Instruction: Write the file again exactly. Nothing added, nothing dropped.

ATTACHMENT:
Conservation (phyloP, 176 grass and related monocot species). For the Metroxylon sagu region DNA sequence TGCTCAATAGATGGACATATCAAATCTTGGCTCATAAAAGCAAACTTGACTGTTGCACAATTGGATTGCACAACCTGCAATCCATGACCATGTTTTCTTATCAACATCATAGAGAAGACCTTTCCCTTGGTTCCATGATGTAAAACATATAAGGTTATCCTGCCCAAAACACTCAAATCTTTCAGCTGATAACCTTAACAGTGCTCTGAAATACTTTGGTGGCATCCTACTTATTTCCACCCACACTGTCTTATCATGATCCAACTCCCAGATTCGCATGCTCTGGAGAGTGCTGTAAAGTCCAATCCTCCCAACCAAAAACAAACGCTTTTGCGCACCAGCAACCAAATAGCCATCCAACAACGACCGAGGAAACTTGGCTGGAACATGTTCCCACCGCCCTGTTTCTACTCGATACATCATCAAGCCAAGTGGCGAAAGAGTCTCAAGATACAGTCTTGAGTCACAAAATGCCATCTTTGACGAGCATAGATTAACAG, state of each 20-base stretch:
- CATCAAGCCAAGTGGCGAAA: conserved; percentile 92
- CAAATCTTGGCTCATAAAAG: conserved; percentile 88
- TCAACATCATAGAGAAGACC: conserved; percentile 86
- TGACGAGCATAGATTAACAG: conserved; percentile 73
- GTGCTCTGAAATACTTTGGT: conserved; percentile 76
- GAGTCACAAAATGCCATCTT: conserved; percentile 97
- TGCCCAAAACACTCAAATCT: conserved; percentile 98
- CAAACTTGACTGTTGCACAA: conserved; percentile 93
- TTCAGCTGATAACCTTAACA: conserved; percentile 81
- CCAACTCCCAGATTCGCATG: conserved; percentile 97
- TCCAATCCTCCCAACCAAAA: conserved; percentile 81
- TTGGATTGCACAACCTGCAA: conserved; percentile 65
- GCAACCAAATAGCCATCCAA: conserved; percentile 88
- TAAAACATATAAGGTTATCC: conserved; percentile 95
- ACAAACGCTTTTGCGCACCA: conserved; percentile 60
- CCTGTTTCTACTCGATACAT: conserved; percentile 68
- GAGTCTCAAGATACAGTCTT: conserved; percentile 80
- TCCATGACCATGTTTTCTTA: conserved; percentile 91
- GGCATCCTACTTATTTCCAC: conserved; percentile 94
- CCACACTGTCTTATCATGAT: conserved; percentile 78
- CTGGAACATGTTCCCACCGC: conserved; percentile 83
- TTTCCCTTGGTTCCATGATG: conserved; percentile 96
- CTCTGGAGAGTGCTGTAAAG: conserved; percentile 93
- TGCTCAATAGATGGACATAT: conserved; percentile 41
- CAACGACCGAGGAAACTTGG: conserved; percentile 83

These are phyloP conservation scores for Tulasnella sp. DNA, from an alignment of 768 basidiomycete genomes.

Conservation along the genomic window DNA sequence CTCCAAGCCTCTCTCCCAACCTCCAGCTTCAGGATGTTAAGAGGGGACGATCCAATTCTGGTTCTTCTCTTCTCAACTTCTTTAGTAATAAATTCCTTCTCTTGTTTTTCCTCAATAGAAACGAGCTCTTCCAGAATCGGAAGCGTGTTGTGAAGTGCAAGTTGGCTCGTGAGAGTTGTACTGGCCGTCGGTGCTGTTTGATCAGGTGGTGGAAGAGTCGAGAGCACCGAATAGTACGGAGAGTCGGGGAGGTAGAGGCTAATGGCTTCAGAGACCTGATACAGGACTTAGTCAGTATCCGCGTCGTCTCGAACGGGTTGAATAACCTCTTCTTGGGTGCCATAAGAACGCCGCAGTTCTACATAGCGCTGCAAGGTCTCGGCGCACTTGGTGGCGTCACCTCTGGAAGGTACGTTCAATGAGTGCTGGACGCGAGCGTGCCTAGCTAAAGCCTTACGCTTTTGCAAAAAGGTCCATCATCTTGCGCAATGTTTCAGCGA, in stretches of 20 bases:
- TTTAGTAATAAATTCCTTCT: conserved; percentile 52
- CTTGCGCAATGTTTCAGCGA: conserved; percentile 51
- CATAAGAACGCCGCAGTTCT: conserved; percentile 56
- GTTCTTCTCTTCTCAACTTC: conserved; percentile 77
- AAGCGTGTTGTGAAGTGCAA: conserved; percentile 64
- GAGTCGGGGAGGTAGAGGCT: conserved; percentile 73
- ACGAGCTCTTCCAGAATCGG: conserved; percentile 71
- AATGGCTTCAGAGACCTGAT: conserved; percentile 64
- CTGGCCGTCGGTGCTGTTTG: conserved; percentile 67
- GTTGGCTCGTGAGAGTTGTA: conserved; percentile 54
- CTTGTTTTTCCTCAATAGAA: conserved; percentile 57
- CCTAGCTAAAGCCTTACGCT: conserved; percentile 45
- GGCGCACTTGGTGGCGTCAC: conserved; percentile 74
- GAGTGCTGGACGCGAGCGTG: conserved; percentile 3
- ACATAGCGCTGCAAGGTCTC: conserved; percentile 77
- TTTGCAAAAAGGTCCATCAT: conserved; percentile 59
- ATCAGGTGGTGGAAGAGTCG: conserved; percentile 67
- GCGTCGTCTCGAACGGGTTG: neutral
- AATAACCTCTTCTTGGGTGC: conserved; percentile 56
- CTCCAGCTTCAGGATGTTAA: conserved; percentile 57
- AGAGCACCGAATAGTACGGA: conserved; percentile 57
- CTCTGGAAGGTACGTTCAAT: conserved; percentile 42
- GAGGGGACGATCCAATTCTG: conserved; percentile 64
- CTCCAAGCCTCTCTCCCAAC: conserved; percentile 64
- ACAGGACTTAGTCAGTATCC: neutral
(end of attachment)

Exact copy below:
Conservation (phyloP, 176 grass and related monocot species). For the Metroxylon sagu region DNA sequence TGCTCAATAGATGGACATATCAAATCTTGGCTCATAAAAGCAAACTTGACTGTTGCACAATTGGATTGCACAACCTGCAATCCATGACCATGTTTTCTTATCAACATCATAGAGAAGACCTTTCCCTTGGTTCCATGATGTAAAACATATAAGGTTATCCTGCCCAAAACACTCAAATCTTTCAGCTGATAACCTTAACAGTGCTCTGAAATACTTTGGTGGCATCCTACTTATTTCCACCCACACTGTCTTATCATGATCCAACTCCCAGATTCGCATGCTCTGGAGAGTGCTGTAAAGTCCAATCCTCCCAACCAAAAACAAACGCTTTTGCGCACCAGCAACCAAATAGCCATCCAACAACGACCGAGGAAACTTGGCTGGAACATGTTCCCACCGCCCTGTTTCTACTCGATACATCATCAAGCCAAGTGGCGAAAGAGTCTCAAGATACAGTCTTGAGTCACAAAATGCCATCTTTGACGAGCATAGATTAACAG, state of each 20-base stretch:
- CATCAAGCCAAGTGGCGAAA: conserved; percentile 92
- CAAATCTTGGCTCATAAAAG: conserved; percentile 88
- TCAACATCATAGAGAAGACC: conserved; percentile 86
- TGACGAGCATAGATTAACAG: conserved; percentile 73
- GTGCTCTGAAATACTTTGGT: conserved; percentile 76
- GAGTCACAAAATGCCATCTT: conserved; percentile 97
- TGCCCAAAACACTCAAATCT: conserved; percentile 98
- CAAACTTGACTGTTGCACAA: conserved; percentile 93
- TTCAGCTGATAACCTTAACA: conserved; percentile 81
- CCAACTCCCAGATTCGCATG: conserved; percentile 97
- TCCAATCCTCCCAACCAAAA: conserved; percentile 81
- TTGGATTGCACAACCTGCAA: conserved; percentile 65
- GCAACCAAATAGCCATCCAA: conserved; percentile 88
- TAAAACATATAAGGTTATCC: conserved; percentile 95
- ACAAACGCTTTTGCGCACCA: conserved; percentile 60
- CCTGTTTCTACTCGATACAT: conserved; percentile 68
- GAGTCTCAAGATACAGTCTT: conserved; percentile 80
- TCCATGACCATGTTTTCTTA: conserved; percentile 91
- GGCATCCTACTTATTTCCAC: conserved; percentile 94
- CCACACTGTCTTATCATGAT: conserved; percentile 78
- CTGGAACATGTTCCCACCGC: conserved; percentile 83
- TTTCCCTTGGTTCCATGATG: conserved; percentile 96
- CTCTGGAGAGTGCTGTAAAG: conserved; percentile 93
- TGCTCAATAGATGGACATAT: conserved; percentile 41
- CAACGACCGAGGAAACTTGG: conserved; percentile 83

These are phyloP conservation scores for Tulasnella sp. DNA, from an alignment of 768 basidiomycete genomes.

Conservation along the genomic window DNA sequence CTCCAAGCCTCTCTCCCAACCTCCAGCTTCAGGATGTTAAGAGGGGACGATCCAATTCTGGTTCTTCTCTTCTCAACTTCTTTAGTAATAAATTCCTTCTCTTGTTTTTCCTCAATAGAAACGAGCTCTTCCAGAATCGGAAGCGTGTTGTGAAGTGCAAGTTGGCTCGTGAGAGTTGTACTGGCCGTCGGTGCTGTTTGATCAGGTGGTGGAAGAGTCGAGAGCACCGAATAGTACGGAGAGTCGGGGAGGTAGAGGCTAATGGCTTCAGAGACCTGATACAGGACTTAGTCAGTATCCGCGTCGTCTCGAACGGGTTGAATAACCTCTTCTTGGGTGCCATAAGAACGCCGCAGTTCTACATAGCGCTGCAAGGTCTCGGCGCACTTGGTGGCGTCACCTCTGGAAGGTACGTTCAATGAGTGCTGGACGCGAGCGTGCCTAGCTAAAGCCTTACGCTTTTGCAAAAAGGTCCATCATCTTGCGCAATGTTTCAGCGA, in stretches of 20 bases:
- TTTAGTAATAAATTCCTTCT: conserved; percentile 52
- CTTGCGCAATGTTTCAGCGA: conserved; percentile 51
- CATAAGAACGCCGCAGTTCT: conserved; percentile 56
- GTTCTTCTCTTCTCAACTTC: conserved; percentile 77
- AAGCGTGTTGTGAAGTGCAA: conserved; percentile 64
- GAGTCGGGGAGGTAGAGGCT: conserved; percentile 73
- ACGAGCTCTTCCAGAATCGG: conserved; percentile 71
- AATGGCTTCAGAGACCTGAT: conserved; percentile 64
- CTGGCCGTCGGTGCTGTTTG: conserved; percentile 67
- GTTGGCTCGTGAGAGTTGTA: conserved; percentile 54
- CTTGTTTTTCCTCAATAGAA: conserved; percentile 57
- CCTAGCTAAAGCCTTACGCT: conserved; percentile 45
- GGCGCACTTGGTGGCGTCAC: conserved; percentile 74
- GAGTGCTGGACGCGAGCGTG: conserved; percentile 3
- ACATAGCGCTGCAAGGTCTC: conserved; percentile 77
- TTTGCAAAAAGGTCCATCAT: conserved; percentile 59
- ATCAGGTGGTGGAAGAGTCG: conserved; percentile 67
- GCGTCGTCTCGAACGGGTTG: neutral
- AATAACCTCTTCTTGGGTGC: conserved; percentile 56
- CTCCAGCTTCAGGATGTTAA: conserved; percentile 57
- AGAGCACCGAATAGTACGGA: conserved; percentile 57
- CTCTGGAAGGTACGTTCAAT: conserved; percentile 42
- GAGGGGACGATCCAATTCTG: conserved; percentile 64
- CTCCAAGCCTCTCTCCCAAC: conserved; percentile 64
- ACAGGACTTAGTCAGTATCC: neutral